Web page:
If the filter is not a linear phase filter, correcting for expected delay can be more complicated, since group delay is the negative derivative of phase with respect to frequency: what this means is the delay for different frequency components in the signal will be different. If we were to equalize this to correct for the delay variation, we would basically be converting the filter into an equivalent linear phase filter. In many cases with a known waveform pulse shape, it is easy enough to determine the delay for that given pulse and then subtract that from the result to get relative delay of all pulses.

I demonstrate this below with a non-linear phase exponential pulse as follows:

base pulse

I created a test waveform with a known delay for two pulses, one starting at 600 samples, and the other other at 1000 samples:

Test waveform

The output of the matched filter without further processing is given below.

matched filter output

Evaluating this result, the processing delay of the filter is 399 samples (given the pulse used has most of its energy at the start of the pulse, the reverse used in the matched filter will have most of its energy at the end: a maximum phase filter; and the resulting delay is nearly the length of the filter).

So in this case, it is simple enough just to remove the first 399 samples to compensate for the processing delay of the filter:

matched filter output

Zooming in we see the results consistent with the 600 sample and 1000 sample delay:

delay compensated

  • $\begingroup$ Dan, hello and thanks for your answer. as I understood, in case I use matched filtering implementation convolving the signal with the reversed version of a known pattern - I will always have the delay dependent on the filter coefficients. If I am applying filtfilt - I am doing filtration twice and as a result - I can't see pulses that are near each other - maybe I can somehow adjust the coefficients of filter even if I use filtfilt - it will not broad the signal and two pulses near each other can be distinguished? $\endgroup$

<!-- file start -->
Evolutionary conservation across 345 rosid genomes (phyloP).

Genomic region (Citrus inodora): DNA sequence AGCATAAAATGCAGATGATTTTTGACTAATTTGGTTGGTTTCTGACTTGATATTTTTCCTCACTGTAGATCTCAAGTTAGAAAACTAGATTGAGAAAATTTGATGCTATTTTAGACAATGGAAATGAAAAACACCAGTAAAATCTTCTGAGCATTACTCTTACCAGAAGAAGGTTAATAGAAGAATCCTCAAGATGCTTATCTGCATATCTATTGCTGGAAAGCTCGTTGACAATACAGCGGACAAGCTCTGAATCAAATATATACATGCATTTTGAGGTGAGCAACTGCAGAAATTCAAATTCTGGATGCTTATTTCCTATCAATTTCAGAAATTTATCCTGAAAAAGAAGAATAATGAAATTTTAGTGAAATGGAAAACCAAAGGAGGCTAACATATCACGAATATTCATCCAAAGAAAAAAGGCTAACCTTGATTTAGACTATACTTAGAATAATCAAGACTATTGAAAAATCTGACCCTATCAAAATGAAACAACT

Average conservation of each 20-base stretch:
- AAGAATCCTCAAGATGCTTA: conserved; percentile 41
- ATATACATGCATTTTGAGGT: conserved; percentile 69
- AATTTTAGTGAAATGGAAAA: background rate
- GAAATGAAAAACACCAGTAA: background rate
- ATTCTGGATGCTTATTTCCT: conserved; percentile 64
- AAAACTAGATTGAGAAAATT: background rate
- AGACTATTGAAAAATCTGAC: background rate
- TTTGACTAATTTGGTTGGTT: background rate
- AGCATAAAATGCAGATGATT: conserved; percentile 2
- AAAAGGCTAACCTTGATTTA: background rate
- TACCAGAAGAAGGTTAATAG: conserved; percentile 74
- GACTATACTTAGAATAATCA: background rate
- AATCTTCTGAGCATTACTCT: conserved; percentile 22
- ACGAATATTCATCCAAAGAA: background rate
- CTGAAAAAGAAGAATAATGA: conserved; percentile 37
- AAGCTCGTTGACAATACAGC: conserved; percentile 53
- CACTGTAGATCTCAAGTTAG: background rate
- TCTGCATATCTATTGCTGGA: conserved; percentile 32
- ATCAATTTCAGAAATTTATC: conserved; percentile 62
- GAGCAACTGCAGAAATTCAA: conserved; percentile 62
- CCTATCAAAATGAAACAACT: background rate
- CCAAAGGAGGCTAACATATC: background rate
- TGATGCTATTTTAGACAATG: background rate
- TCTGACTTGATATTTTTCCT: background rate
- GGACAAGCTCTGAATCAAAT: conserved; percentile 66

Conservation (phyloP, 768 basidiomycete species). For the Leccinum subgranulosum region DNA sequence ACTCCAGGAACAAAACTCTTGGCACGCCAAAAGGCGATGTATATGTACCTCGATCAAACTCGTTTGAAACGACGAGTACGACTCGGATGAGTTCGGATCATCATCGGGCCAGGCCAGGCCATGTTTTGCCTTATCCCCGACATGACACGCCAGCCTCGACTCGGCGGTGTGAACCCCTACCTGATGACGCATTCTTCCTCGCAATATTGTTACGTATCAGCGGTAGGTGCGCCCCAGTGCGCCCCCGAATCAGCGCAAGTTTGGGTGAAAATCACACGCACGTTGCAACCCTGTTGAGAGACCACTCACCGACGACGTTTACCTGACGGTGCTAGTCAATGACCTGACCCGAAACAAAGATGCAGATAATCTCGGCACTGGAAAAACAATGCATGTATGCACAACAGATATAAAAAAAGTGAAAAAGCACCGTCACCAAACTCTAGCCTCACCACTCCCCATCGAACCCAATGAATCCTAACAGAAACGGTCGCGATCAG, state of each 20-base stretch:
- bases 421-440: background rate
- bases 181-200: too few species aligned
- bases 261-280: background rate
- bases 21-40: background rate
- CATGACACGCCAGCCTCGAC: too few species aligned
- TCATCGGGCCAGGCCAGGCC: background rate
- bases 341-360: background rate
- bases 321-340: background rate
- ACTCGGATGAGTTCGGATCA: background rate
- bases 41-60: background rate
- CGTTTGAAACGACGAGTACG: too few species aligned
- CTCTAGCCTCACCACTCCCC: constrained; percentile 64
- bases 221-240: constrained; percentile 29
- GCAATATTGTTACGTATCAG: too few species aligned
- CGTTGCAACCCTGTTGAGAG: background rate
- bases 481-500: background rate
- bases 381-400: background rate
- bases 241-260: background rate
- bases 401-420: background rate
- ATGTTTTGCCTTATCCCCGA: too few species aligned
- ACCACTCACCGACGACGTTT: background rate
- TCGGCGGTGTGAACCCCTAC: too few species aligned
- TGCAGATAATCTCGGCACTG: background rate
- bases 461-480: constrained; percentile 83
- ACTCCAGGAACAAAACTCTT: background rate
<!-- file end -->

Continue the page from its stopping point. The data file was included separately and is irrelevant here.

– twistfire
    Commented Feb 11, 2023 at 3:50
  • $\begingroup$ I updated my answer to clarify that using filtfilt is only applicable when the pulse itself is symmetric, and complicated since you would have to factor your filter into two filters. I showed an example of what I would do (simply remove the first samples in the output based on the actual measured delay), which is simple enough for all cases. $\endgroup$ Commented Feb 11, 2023 at 17:25
  • $\begingroup$ Great, thank you very much for your answer and demo. But I have one more question. You wrote that the filter will have a delay of (N-1)/2 - where N is the number of filter coefficients. In my case N == len(template), where the template is reversed base pulse. And when I just deleted the (N-1)/2 first elements I have got similar results to yours. But you mentioned that you deleted 399 samples from the result of convolution - why? $\endgroup$
    – twistfire
    Commented Feb 11, 2023 at 23:03
  • $\begingroup$ Another question I have - if I have various time grids for the template and initial signal, e.g. sampling frequency (or a time-scale) for the template is 10 times better than the frequency of the signal - can I use this information to achieve better results or resolution? Because I have much more information on the template form (e.g. 100 points), while the time resolution in the observed signal is pure (for the noised signal I have only 10 points if I use the template width). $\endgroup$
    – twistfire
    Commented Feb 11, 2023 at 23:16
  • 1
    $\begingroup$ ok, thanks a lot. I will create a new topic $\endgroup$
    – twistfire
    Commented Feb 12, 2023 at 23:14